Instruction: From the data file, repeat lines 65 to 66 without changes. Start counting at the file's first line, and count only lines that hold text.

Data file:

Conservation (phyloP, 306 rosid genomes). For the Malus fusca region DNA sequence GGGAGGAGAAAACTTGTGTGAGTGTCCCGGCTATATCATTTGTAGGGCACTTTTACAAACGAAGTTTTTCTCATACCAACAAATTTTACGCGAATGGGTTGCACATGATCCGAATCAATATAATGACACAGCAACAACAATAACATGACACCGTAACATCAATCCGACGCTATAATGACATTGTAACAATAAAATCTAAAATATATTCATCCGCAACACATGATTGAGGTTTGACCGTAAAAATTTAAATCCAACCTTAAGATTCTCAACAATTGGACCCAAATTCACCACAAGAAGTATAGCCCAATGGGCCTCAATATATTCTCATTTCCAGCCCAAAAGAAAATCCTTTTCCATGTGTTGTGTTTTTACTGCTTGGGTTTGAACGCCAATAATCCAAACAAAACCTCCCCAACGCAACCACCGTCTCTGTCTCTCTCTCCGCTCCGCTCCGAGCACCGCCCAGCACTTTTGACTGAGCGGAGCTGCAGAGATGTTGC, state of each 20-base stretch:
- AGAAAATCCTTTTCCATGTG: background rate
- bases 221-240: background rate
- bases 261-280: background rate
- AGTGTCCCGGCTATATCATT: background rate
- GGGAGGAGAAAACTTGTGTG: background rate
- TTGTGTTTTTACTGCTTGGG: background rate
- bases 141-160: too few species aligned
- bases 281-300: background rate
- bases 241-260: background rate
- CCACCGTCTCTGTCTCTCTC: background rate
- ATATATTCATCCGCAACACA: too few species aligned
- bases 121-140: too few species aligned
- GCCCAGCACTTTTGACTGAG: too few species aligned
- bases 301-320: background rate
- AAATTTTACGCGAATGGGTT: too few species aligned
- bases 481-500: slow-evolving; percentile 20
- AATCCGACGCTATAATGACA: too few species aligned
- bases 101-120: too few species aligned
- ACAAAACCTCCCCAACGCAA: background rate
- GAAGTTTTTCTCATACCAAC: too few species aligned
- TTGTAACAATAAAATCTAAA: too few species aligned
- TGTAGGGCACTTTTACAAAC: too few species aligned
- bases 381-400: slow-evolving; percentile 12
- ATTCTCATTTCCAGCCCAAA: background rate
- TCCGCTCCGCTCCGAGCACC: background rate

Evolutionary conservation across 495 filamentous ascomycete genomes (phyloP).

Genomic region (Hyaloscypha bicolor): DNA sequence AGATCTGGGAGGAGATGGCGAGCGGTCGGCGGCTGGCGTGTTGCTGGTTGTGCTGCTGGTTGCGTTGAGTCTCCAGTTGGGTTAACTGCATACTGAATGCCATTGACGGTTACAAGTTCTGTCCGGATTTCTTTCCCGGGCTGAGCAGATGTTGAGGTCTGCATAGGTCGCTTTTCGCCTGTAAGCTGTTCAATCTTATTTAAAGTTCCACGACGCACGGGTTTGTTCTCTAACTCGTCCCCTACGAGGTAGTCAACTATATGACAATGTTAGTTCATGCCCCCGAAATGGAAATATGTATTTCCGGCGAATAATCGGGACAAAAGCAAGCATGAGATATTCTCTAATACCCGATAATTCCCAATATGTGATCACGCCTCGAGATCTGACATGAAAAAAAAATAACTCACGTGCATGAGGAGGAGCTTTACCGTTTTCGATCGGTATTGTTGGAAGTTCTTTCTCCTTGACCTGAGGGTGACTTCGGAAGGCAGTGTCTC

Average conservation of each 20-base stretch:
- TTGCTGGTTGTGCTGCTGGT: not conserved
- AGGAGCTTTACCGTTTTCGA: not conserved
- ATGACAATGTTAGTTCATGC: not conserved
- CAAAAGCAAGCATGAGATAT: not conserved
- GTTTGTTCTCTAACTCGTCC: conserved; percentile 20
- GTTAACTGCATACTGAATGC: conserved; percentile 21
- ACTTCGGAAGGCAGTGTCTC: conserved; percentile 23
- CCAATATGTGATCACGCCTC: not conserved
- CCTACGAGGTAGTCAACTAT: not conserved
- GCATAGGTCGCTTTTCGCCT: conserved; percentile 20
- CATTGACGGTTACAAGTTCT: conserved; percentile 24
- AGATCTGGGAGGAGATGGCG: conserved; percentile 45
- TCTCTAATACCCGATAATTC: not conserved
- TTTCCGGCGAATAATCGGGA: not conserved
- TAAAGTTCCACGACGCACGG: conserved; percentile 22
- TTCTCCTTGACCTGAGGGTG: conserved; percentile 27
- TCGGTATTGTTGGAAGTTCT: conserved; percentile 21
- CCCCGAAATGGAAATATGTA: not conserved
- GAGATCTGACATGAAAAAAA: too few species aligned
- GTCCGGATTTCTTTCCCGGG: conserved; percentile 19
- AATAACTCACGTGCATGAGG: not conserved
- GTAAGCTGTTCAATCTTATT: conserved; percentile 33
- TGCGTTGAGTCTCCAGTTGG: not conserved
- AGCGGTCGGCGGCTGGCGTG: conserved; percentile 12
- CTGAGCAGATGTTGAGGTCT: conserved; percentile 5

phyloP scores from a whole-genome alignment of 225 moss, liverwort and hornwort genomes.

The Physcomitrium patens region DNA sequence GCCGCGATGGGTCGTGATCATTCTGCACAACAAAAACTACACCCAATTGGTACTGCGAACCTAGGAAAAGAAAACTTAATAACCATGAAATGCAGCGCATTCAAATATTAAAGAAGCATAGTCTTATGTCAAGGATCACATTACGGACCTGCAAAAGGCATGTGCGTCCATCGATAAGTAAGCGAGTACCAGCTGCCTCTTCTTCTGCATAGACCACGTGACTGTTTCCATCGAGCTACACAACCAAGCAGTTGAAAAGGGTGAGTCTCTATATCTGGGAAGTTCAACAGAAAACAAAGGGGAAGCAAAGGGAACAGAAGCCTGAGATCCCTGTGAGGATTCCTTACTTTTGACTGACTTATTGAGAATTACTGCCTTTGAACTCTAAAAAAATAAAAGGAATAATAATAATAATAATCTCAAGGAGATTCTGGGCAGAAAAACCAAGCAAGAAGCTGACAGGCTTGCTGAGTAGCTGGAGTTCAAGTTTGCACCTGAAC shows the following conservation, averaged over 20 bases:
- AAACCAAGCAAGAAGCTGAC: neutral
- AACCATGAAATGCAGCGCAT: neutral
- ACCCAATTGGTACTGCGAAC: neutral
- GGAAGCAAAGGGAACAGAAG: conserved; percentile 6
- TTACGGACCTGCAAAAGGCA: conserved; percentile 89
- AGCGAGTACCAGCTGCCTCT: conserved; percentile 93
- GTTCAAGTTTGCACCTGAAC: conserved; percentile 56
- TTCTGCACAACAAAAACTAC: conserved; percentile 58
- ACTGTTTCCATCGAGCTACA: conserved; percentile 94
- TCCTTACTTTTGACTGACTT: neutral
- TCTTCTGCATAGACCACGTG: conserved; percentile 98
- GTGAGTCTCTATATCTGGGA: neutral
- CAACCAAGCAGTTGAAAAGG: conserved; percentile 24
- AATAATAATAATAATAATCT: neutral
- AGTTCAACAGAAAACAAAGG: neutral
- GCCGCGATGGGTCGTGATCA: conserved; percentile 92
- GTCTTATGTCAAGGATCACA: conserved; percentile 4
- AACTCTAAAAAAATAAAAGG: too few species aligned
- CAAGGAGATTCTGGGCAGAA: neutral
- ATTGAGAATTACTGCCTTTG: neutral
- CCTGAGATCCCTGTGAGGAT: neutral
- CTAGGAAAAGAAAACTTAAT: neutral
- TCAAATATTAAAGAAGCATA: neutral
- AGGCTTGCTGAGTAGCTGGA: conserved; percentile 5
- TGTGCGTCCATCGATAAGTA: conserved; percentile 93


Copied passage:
- ACTGTTTCCATCGAGCTACA: conserved; percentile 94
- TCCTTACTTTTGACTGACTT: neutral